Two people gardening

Vicky Peet leads Froglife’s Leaping Forward for Dementia project, supported by the City Bridge Trust. The project empowers people living with dementia to access the benefits of nature and the outdoors. They offer weekly wildlife workshops called Wild Times described as “dementia friendly nature on prescription”, designed to help improve the health, wellbeing and confidence of people living with dementia and their support network.

Vicky has followed Dementia Adventure for some time. Her own personal values aligning with our vision to enable people with dementia to access the health and wellbeing benefits of nature and the outdoors. Vicky has been inspired by our work and has regularly attended training that has informed her own projects.

“I love the positivity of the Dementia Adventure training. It’s realistic, but it remains positive at all times. Every time a very real challenge is talked about, there’s a positive solution to it.” 

Six Steps to Success

To make sure Vicky was equipped to get the best from her projects, and ensure they were sustainable for the future we trained her in our Six Steps to Success:

  1. The importance of co-production.
  2. What research tells us about social isolation and the benefits of connection to nature for well-being.
  3. A review of risk and dementia guidance documents.
  4. The barriers and benefits of outdoor activities.
  5. Positive risk management.
  6. Ensuring the success and sustainability of outdoor adventures.

“Dementia Adventure training has given me the theory and the tools to do things. It’s made me aware and given me the skills to put them into action – it’s great seeing them all fitting together.” 

Positive Risk

A key part of the training explored positive risk management, which has significant benefits for people with dementia, and results in high levels of motivation and engagement from activity participants.

The work that Vicky does with Froglife could be perceived as being ‘too risky’ for people with dementia,

“We do quite a lot of perceived higher risk or even actual higher risk activities. We use bow saws to take down limbs of trees. We’ve had wonderful sessions, with a mixed inclusive group of people with dementia and also people over 55, who are wanting to explore more exciting skills. I had Asian ladies, putting together raised planters with drills saying, ‘I’ve never used a drill before!’”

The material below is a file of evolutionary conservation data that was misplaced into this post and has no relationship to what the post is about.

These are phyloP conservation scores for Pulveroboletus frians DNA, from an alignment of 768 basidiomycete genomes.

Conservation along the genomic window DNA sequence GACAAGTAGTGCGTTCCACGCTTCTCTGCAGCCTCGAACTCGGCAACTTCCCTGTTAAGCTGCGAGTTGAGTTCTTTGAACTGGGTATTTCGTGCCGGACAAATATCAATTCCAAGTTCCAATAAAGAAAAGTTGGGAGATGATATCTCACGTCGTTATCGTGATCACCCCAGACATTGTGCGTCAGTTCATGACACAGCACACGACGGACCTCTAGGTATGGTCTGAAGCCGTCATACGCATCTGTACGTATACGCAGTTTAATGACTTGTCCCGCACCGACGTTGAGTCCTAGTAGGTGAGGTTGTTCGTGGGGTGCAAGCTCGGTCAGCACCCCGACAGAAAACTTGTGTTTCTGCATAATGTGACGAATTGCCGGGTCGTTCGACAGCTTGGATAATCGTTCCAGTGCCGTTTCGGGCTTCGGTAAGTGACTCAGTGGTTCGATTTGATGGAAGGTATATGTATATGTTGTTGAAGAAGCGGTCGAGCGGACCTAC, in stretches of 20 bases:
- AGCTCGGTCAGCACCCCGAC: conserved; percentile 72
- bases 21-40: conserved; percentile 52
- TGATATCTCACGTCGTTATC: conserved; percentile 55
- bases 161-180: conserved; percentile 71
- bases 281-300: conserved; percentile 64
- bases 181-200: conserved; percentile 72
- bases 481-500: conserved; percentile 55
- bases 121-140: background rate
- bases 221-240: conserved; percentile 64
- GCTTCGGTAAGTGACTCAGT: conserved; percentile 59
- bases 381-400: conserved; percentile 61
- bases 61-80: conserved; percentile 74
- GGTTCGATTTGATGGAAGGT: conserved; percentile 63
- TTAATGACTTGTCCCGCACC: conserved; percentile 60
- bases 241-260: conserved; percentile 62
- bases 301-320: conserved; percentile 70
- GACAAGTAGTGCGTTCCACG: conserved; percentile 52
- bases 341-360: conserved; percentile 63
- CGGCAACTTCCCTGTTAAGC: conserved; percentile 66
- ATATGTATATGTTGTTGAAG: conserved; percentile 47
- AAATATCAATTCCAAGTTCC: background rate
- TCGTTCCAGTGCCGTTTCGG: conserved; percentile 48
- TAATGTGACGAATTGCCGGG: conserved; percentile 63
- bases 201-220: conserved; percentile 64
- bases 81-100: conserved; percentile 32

Lady walkiing through field of yellow flowersOur training and principles have helped ensure that her initiatives have been planned properly and structured to make sure she’s providing the correct level of support for both people living with dementia and their carers.

“I now feel I can explain properly about how we are safely managing risk and what we’re doing to keep people safe. I understand more now about ‘perceived risk’. Sometimes the person with dementia and their partner can be separated on site, which is quite an empowering thing, but I need to be able to explain why it’s a good thing and how we are managing it. To be able to explain that you don’t need to worry about your husband or wife and that they are safe here is really important.”

When asked what the highlight of the training was, Vicky said,

“I think that it was this awareness around perceived risks that really added to my toolbox, understanding that not everybody else might be aware of what it is beneficial to try and find ways to take positive risks. For example, in one of my groups, they know the ornamental garden very well, but it’s right next to a forest that they’ve never ventured into. They had thought they wouldn’t be allowed to go in there, and one lady said she thought it would be too dangerous. But now we go in there quite often, and they are surprised by how clear and open it is for them.”

What Vicky has learned from Dementia Adventure has given her confidence to go beyond the standard outdoor activities, and offer enjoyable, adventurous activities that have been carefully planned and structured to provide the correct level of support for both people living with dementia and their caregivers.

“The support Dementia Adventure gives and being able to ask questions is incredible. I found them very, very approachable, even for help after the project had ended.”

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